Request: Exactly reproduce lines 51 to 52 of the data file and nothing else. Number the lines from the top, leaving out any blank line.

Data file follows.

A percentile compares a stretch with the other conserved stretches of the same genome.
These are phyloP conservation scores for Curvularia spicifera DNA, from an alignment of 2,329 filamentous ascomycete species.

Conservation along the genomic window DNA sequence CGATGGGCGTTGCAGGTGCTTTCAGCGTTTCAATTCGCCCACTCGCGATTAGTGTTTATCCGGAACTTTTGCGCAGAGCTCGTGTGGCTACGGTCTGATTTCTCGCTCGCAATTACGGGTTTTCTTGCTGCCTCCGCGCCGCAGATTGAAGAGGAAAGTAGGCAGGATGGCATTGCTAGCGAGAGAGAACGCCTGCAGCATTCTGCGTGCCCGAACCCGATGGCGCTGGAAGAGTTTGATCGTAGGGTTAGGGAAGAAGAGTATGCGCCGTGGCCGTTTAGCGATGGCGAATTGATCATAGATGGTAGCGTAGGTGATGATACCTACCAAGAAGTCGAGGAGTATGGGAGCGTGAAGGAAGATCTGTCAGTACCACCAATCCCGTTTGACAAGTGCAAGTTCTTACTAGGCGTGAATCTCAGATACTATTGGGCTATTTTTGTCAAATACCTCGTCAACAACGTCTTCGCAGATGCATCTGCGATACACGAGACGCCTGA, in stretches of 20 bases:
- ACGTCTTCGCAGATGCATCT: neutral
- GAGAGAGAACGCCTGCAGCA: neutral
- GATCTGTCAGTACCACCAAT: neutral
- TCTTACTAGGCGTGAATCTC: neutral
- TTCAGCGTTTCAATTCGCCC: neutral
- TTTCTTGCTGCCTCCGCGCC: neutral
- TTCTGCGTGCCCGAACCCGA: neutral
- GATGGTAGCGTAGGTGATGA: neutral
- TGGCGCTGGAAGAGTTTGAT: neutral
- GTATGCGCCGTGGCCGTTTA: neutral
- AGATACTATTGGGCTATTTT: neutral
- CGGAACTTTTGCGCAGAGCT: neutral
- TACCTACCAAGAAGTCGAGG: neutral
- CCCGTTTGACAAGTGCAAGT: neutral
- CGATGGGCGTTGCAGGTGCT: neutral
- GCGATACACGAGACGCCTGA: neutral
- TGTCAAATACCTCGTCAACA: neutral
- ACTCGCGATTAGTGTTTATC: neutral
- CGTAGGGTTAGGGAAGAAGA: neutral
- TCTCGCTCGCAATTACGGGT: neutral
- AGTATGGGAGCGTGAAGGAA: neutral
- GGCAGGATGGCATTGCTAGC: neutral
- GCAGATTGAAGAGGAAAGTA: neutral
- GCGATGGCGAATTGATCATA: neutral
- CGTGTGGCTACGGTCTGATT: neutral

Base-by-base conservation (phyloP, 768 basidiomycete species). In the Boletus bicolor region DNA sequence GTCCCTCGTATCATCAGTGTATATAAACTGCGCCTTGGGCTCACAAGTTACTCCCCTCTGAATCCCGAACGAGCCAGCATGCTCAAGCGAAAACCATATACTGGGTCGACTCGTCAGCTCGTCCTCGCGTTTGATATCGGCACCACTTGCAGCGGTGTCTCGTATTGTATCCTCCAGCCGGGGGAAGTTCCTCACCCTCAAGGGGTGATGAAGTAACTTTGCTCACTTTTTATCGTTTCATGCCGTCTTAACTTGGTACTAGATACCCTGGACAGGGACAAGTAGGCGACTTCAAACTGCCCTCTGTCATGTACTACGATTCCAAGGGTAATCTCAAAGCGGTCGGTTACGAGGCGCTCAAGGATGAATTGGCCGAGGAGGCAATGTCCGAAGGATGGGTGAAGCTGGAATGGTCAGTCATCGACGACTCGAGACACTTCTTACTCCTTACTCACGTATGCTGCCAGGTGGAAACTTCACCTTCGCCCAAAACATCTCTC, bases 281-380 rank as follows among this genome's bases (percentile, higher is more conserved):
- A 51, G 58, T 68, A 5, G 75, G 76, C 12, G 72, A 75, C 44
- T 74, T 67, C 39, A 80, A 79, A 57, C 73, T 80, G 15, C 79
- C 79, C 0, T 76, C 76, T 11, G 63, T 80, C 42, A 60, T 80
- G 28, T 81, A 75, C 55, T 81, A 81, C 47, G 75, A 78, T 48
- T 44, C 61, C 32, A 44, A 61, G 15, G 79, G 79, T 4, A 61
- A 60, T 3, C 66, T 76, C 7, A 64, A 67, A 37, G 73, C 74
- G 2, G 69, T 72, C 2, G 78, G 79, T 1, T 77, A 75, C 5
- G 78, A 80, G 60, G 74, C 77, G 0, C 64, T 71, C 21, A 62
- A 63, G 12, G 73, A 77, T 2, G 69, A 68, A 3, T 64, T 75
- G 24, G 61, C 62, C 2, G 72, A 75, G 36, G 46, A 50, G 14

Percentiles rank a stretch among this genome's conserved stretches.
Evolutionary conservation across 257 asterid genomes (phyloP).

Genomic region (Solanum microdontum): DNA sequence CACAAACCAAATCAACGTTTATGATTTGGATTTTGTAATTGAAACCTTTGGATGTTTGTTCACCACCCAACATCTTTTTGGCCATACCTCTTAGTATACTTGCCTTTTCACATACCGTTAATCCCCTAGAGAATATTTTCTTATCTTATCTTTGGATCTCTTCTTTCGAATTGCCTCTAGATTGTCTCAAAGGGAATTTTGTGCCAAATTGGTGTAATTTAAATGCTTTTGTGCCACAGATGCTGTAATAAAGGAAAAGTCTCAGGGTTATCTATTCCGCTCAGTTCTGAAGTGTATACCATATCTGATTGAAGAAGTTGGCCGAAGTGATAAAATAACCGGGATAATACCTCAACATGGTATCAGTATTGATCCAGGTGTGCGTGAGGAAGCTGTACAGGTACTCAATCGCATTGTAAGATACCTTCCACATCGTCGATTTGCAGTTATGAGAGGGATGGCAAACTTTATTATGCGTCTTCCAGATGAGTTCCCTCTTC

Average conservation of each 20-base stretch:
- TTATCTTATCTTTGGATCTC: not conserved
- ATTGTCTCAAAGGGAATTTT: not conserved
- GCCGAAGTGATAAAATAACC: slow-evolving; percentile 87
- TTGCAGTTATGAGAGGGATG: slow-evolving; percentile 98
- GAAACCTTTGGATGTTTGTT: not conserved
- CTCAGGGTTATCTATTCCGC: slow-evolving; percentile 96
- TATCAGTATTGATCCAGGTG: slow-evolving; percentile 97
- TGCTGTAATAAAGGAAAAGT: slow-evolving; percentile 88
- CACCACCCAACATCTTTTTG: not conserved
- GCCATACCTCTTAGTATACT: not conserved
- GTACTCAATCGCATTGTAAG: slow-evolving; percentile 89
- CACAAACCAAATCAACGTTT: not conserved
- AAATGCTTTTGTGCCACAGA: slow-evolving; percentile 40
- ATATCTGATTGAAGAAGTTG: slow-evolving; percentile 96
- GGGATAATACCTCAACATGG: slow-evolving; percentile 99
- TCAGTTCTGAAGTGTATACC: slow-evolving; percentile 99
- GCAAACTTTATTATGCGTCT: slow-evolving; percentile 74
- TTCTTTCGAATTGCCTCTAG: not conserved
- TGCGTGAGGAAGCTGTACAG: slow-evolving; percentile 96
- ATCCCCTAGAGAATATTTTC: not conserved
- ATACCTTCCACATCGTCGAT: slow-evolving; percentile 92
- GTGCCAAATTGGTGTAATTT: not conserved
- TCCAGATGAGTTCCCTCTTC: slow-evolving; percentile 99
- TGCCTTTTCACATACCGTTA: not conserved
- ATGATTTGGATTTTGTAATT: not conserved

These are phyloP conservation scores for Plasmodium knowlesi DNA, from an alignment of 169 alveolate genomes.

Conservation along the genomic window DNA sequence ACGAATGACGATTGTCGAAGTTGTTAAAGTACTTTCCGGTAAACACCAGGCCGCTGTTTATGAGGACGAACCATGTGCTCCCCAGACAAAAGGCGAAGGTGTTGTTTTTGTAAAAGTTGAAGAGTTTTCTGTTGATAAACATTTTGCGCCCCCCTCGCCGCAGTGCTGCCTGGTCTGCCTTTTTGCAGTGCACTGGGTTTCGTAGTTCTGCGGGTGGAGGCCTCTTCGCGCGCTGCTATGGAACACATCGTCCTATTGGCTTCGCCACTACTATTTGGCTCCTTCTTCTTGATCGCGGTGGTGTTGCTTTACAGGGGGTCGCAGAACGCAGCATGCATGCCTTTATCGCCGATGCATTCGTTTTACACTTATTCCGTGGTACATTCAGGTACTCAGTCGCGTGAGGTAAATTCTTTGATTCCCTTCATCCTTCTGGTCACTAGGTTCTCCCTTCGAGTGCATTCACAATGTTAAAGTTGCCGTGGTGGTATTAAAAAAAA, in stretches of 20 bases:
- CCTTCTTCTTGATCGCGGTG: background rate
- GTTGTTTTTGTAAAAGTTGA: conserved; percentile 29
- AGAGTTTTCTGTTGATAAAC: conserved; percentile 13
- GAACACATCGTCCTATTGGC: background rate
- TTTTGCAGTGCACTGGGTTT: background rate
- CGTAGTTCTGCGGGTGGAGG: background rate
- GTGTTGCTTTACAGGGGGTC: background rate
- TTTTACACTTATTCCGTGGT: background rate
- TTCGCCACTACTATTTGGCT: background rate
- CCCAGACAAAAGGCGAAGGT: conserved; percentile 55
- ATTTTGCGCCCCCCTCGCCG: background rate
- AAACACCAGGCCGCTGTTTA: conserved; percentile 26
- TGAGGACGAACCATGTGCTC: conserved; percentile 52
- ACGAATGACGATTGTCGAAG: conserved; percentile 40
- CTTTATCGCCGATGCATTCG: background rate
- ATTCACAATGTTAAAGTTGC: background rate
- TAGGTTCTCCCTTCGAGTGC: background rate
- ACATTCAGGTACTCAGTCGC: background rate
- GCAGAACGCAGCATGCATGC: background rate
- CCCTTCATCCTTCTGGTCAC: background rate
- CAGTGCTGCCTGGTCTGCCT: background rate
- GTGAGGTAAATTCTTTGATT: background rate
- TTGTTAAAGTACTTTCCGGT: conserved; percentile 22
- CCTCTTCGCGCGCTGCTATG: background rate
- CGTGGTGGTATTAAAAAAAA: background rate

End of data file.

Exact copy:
- TGCTGTAATAAAGGAAAAGT: slow-evolving; percentile 88
- CACCACCCAACATCTTTTTG: not conserved